Afghanistan violence rises, weakening Karzai government

Taliban attacks are up, making this the worst season since the insurgency began and spurring greater Western troop deployments.

Violence in Afghanistan is increasing, according to recent announcements by senior US and NATO officials. Analysts estimate that this has been the bloodiest spring since the start of the insurgency and that the increasing instability is fueling the call to deploy more troops to the region.

Across the country this week, violence flared. Suicide bombers attacked international soldiers in Kabul today, reports the Associated Press.

The attack targeted two armored SUVs, causing minor damage to the vehicles. None of the soldiers inside the vehicles was wounded or killed, said Lt. Col. David Johnson, a spokesman for the U.S.-led coalition. He did not immediately know the nationalities of the troops.
U.S. troops from a base on the outskirts of Kabul cordoned off the area shortly after the attack.
The blast killed three Afghans and wounded four, said Mohammad Aslam, a police officer at the scene. Small shops line the road, and pedestrians frequently walk alongside the busy route.

On Tuesday at least 24 people were killed in different attacks across the country. The global financial news agency RTT reports that a bomb blast killed eight civilians traveling on a bus in western Afghanistan and a bomb killed three children in Kandahar Province.

...US-led forces in the southern province of Helmand claimed to have killed several militants during an operation in Garmser district on Tuesday.
The U.S.-led coalition also said that "several militants were killed and nine were detained" on Tuesday in an operation targeting "anti-government operations" in the eastern province of Paktia.

More than 1,200 people have been killed this year, the Associated Press estimates. NATO officials claim that the surge in violence is related in part to the recent peace deals between the Pakistani government and the rebels in that country, which allow for a haven for Taliban fighters who cross the border to launch attacks in Afghanistan.

NATO spokesman Mark Laity said militant violence in Afghanistan seems to be getting worse as Pakistan pursues peace with militants in an effort to end a wave of bombings that have killed hundreds of Pakistanis in recent years.
"We understand their desire to come to peace agreements with militants, but there is no real solution if trouble on one side of the (border) is merely transferred to the other side," he said.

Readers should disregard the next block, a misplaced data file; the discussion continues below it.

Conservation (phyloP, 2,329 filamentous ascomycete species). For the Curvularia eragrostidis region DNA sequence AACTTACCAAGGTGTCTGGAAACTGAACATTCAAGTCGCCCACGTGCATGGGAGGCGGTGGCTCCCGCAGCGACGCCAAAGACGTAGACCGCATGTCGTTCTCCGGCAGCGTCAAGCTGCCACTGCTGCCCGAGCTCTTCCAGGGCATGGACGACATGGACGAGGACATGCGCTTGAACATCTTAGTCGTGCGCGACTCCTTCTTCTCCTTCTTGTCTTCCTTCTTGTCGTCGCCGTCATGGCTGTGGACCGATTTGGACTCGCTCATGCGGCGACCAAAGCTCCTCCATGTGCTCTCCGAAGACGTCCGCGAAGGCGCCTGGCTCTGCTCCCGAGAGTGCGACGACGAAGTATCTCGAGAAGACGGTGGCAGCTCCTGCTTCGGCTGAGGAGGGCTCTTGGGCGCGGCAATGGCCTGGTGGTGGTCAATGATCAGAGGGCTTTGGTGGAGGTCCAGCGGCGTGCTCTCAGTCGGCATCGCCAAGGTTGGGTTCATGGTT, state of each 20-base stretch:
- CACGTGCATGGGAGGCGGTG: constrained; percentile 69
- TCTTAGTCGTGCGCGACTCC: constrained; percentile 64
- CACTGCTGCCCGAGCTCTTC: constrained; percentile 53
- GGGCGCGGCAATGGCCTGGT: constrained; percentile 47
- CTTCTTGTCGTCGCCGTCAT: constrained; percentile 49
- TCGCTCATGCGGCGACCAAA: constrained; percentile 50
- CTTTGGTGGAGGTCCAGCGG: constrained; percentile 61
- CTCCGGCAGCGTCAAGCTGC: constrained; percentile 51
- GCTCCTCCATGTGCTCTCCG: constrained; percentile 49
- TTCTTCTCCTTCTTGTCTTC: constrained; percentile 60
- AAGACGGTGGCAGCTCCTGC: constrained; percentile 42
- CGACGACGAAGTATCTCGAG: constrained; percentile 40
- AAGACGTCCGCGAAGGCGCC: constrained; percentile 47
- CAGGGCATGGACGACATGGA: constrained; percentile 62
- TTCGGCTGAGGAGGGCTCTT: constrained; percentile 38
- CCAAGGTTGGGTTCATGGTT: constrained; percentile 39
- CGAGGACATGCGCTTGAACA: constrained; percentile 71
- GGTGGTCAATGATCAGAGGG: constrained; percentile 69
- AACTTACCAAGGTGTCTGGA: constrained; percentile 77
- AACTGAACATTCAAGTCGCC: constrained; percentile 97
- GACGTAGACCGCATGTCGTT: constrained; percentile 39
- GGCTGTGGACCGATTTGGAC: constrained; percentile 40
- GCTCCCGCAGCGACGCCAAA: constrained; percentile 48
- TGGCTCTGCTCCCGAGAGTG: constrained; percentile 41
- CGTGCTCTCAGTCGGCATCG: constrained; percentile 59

Even before the recent settlements, The Christian Science Monitor reported in April that violence had spiked across the country, suggesting that additional factors are contributing to the increase.

In some northern provinces, the Taliban issue "night letters," documents posted to villagers' doors at night threatening them if they support the government or Coalition forces, locals report. The tactic has been highly successful in intimidating residents in the south and quelling support for the international presence.
But analysts say the insurgency is spread not by fear alone: A weak central government and the country's declining socioeconomic situation also bolster militants' efforts. "The population of Afghanistan is becoming disillusioned with the government," Halim Kousary, an analyst with Center for Conflict and Peace Studies, a Kabul-based think tank. "People in the north believe there hasn't been enough reconstruction."

The Long War Journal, an Internet journal covering the "Global War on Terror," suggests:

[The] attacks by the Taliban and "Anti-Government Elements" ... have increased over the past several weeks as the poppy harvest season has ended. The Taliban now has a pool of unemployed harvesters to serve as recruits.

US Chairman of the Joint Chiefs of Staff Adm. Michael Mullen, who echoed NATO's assessment of rising violence levels in a testimony to Congress on Tuesday, says that the US will respond by increasing troop strength, the Associated Press reported.

Mullen said the U.S. is deploying more troops to Afghanistan and encouraging local forces to do the same to contend with a growing insurgency, increased attacks and a burgeoning drug trade.
"In short, a stable Iraq and Afghanistan that are long-term partners and share our commitment to peace will be critical to achieving regional stability and security," he said.

The increased coalition presence might have to deal with an insurgency that is evolving tactically, writes The Daily Telegraph. The British paper reports that the Taliban is turning toward "Iraq-style tactics" – attacking soft targets and acting as a de facto authority in areas of weak central governance – to take the districts surrounding Kabul.

Taliban tactics have shifted sharply away from frontal attacks on Nato forces in the first four months of the year. However, the overall level of violence has risen and roadside bombings are up by 34 per cent overall. At the same time, there have been reports of Taliban fighters moving into several rural districts north and east of Kabul, the capital.
The strategy seeks to exploit local grievances and disillusionment with the Afghan government in rural areas.

The paper reports that the Taliban is seen by many in the districts surrounding the capital as a "credible alternative to the weak US-backed government."

...according to [a] local MP, who stays mostly in Kabul these days, the population has lost faith in the government.
"President [Hamid] Karzai got 40,000 votes from Kapisa Province, but now he wouldn't get five," said Abdul Hadi Safi.
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